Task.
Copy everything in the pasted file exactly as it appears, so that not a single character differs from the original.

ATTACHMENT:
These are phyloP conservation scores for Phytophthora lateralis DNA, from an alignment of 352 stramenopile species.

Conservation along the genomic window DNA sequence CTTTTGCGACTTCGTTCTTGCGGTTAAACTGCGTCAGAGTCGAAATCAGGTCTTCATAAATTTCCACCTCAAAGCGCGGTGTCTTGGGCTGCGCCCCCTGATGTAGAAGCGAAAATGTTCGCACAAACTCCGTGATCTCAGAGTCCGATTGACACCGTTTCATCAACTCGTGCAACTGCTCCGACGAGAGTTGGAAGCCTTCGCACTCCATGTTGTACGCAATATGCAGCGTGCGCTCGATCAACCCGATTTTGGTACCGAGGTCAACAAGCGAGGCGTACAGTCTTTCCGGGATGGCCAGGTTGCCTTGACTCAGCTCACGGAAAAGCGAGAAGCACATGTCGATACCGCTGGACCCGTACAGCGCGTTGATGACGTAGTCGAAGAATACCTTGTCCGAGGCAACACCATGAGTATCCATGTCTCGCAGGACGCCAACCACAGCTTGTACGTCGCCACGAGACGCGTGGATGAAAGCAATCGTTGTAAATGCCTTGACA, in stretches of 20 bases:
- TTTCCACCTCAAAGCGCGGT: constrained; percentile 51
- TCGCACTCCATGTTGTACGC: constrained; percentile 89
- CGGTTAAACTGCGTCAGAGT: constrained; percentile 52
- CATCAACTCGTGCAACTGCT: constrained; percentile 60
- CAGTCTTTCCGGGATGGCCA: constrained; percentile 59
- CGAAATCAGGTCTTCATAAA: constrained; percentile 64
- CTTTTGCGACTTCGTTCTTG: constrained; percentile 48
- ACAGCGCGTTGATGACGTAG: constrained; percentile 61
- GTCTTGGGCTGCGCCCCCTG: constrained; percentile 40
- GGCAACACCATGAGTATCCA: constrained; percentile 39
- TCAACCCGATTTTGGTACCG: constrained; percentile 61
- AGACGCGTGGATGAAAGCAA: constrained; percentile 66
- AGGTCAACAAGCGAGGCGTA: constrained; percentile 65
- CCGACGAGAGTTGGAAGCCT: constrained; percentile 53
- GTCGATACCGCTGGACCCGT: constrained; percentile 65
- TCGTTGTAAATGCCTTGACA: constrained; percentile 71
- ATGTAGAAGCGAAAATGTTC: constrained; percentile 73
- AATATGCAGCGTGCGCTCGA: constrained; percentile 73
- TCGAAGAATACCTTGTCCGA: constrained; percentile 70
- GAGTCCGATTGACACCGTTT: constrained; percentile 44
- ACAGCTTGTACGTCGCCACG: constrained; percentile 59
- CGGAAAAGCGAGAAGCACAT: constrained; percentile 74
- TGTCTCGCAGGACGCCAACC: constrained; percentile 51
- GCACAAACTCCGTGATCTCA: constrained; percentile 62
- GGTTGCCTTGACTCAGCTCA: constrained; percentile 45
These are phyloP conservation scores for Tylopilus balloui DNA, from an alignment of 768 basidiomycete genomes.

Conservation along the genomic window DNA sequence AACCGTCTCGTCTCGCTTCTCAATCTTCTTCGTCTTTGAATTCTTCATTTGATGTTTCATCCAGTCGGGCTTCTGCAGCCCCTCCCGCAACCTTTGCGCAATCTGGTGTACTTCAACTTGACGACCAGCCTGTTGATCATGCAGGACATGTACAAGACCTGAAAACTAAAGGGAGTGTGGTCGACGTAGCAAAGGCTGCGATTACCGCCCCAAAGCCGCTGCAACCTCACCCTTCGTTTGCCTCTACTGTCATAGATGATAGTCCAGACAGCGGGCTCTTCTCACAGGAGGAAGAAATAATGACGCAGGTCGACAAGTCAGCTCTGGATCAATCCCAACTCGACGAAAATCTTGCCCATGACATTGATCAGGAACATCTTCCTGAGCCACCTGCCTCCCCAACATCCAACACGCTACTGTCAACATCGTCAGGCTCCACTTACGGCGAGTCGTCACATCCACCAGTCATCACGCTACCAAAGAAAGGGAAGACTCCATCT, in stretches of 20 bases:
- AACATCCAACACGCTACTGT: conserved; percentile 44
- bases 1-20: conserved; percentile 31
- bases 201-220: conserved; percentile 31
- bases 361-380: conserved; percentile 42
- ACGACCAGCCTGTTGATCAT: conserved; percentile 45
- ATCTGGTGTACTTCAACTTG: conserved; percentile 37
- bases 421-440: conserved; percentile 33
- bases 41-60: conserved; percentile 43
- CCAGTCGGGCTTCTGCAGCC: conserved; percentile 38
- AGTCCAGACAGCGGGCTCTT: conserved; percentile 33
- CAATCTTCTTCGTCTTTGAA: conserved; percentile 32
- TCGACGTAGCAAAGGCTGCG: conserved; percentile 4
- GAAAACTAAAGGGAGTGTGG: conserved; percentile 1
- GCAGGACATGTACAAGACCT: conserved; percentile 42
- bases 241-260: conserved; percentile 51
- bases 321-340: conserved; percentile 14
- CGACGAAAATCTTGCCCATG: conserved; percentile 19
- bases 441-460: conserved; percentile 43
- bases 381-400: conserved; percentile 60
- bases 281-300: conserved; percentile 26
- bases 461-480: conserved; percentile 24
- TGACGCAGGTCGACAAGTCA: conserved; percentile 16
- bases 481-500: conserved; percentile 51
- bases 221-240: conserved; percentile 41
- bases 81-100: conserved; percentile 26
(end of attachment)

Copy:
These are phyloP conservation scores for Phytophthora lateralis DNA, from an alignment of 352 stramenopile species.

Conservation along the genomic window DNA sequence CTTTTGCGACTTCGTTCTTGCGGTTAAACTGCGTCAGAGTCGAAATCAGGTCTTCATAAATTTCCACCTCAAAGCGCGGTGTCTTGGGCTGCGCCCCCTGATGTAGAAGCGAAAATGTTCGCACAAACTCCGTGATCTCAGAGTCCGATTGACACCGTTTCATCAACTCGTGCAACTGCTCCGACGAGAGTTGGAAGCCTTCGCACTCCATGTTGTACGCAATATGCAGCGTGCGCTCGATCAACCCGATTTTGGTACCGAGGTCAACAAGCGAGGCGTACAGTCTTTCCGGGATGGCCAGGTTGCCTTGACTCAGCTCACGGAAAAGCGAGAAGCACATGTCGATACCGCTGGACCCGTACAGCGCGTTGATGACGTAGTCGAAGAATACCTTGTCCGAGGCAACACCATGAGTATCCATGTCTCGCAGGACGCCAACCACAGCTTGTACGTCGCCACGAGACGCGTGGATGAAAGCAATCGTTGTAAATGCCTTGACA, in stretches of 20 bases:
- TTTCCACCTCAAAGCGCGGT: constrained; percentile 51
- TCGCACTCCATGTTGTACGC: constrained; percentile 89
- CGGTTAAACTGCGTCAGAGT: constrained; percentile 52
- CATCAACTCGTGCAACTGCT: constrained; percentile 60
- CAGTCTTTCCGGGATGGCCA: constrained; percentile 59
- CGAAATCAGGTCTTCATAAA: constrained; percentile 64
- CTTTTGCGACTTCGTTCTTG: constrained; percentile 48
- ACAGCGCGTTGATGACGTAG: constrained; percentile 61
- GTCTTGGGCTGCGCCCCCTG: constrained; percentile 40
- GGCAACACCATGAGTATCCA: constrained; percentile 39
- TCAACCCGATTTTGGTACCG: constrained; percentile 61
- AGACGCGTGGATGAAAGCAA: constrained; percentile 66
- AGGTCAACAAGCGAGGCGTA: constrained; percentile 65
- CCGACGAGAGTTGGAAGCCT: constrained; percentile 53
- GTCGATACCGCTGGACCCGT: constrained; percentile 65
- TCGTTGTAAATGCCTTGACA: constrained; percentile 71
- ATGTAGAAGCGAAAATGTTC: constrained; percentile 73
- AATATGCAGCGTGCGCTCGA: constrained; percentile 73
- TCGAAGAATACCTTGTCCGA: constrained; percentile 70
- GAGTCCGATTGACACCGTTT: constrained; percentile 44
- ACAGCTTGTACGTCGCCACG: constrained; percentile 59
- CGGAAAAGCGAGAAGCACAT: constrained; percentile 74
- TGTCTCGCAGGACGCCAACC: constrained; percentile 51
- GCACAAACTCCGTGATCTCA: constrained; percentile 62
- GGTTGCCTTGACTCAGCTCA: constrained; percentile 45
These are phyloP conservation scores for Tylopilus balloui DNA, from an alignment of 768 basidiomycete genomes.

Conservation along the genomic window DNA sequence AACCGTCTCGTCTCGCTTCTCAATCTTCTTCGTCTTTGAATTCTTCATTTGATGTTTCATCCAGTCGGGCTTCTGCAGCCCCTCCCGCAACCTTTGCGCAATCTGGTGTACTTCAACTTGACGACCAGCCTGTTGATCATGCAGGACATGTACAAGACCTGAAAACTAAAGGGAGTGTGGTCGACGTAGCAAAGGCTGCGATTACCGCCCCAAAGCCGCTGCAACCTCACCCTTCGTTTGCCTCTACTGTCATAGATGATAGTCCAGACAGCGGGCTCTTCTCACAGGAGGAAGAAATAATGACGCAGGTCGACAAGTCAGCTCTGGATCAATCCCAACTCGACGAAAATCTTGCCCATGACATTGATCAGGAACATCTTCCTGAGCCACCTGCCTCCCCAACATCCAACACGCTACTGTCAACATCGTCAGGCTCCACTTACGGCGAGTCGTCACATCCACCAGTCATCACGCTACCAAAGAAAGGGAAGACTCCATCT, in stretches of 20 bases:
- AACATCCAACACGCTACTGT: conserved; percentile 44
- bases 1-20: conserved; percentile 31
- bases 201-220: conserved; percentile 31
- bases 361-380: conserved; percentile 42
- ACGACCAGCCTGTTGATCAT: conserved; percentile 45
- ATCTGGTGTACTTCAACTTG: conserved; percentile 37
- bases 421-440: conserved; percentile 33
- bases 41-60: conserved; percentile 43
- CCAGTCGGGCTTCTGCAGCC: conserved; percentile 38
- AGTCCAGACAGCGGGCTCTT: conserved; percentile 33
- CAATCTTCTTCGTCTTTGAA: conserved; percentile 32
- TCGACGTAGCAAAGGCTGCG: conserved; percentile 4
- GAAAACTAAAGGGAGTGTGG: conserved; percentile 1
- GCAGGACATGTACAAGACCT: conserved; percentile 42
- bases 241-260: conserved; percentile 51
- bases 321-340: conserved; percentile 14
- CGACGAAAATCTTGCCCATG: conserved; percentile 19
- bases 441-460: conserved; percentile 43
- bases 381-400: conserved; percentile 60
- bases 281-300: conserved; percentile 26
- bases 461-480: conserved; percentile 24
- TGACGCAGGTCGACAAGTCA: conserved; percentile 16
- bases 481-500: conserved; percentile 51
- bases 221-240: conserved; percentile 41
- bases 81-100: conserved; percentile 26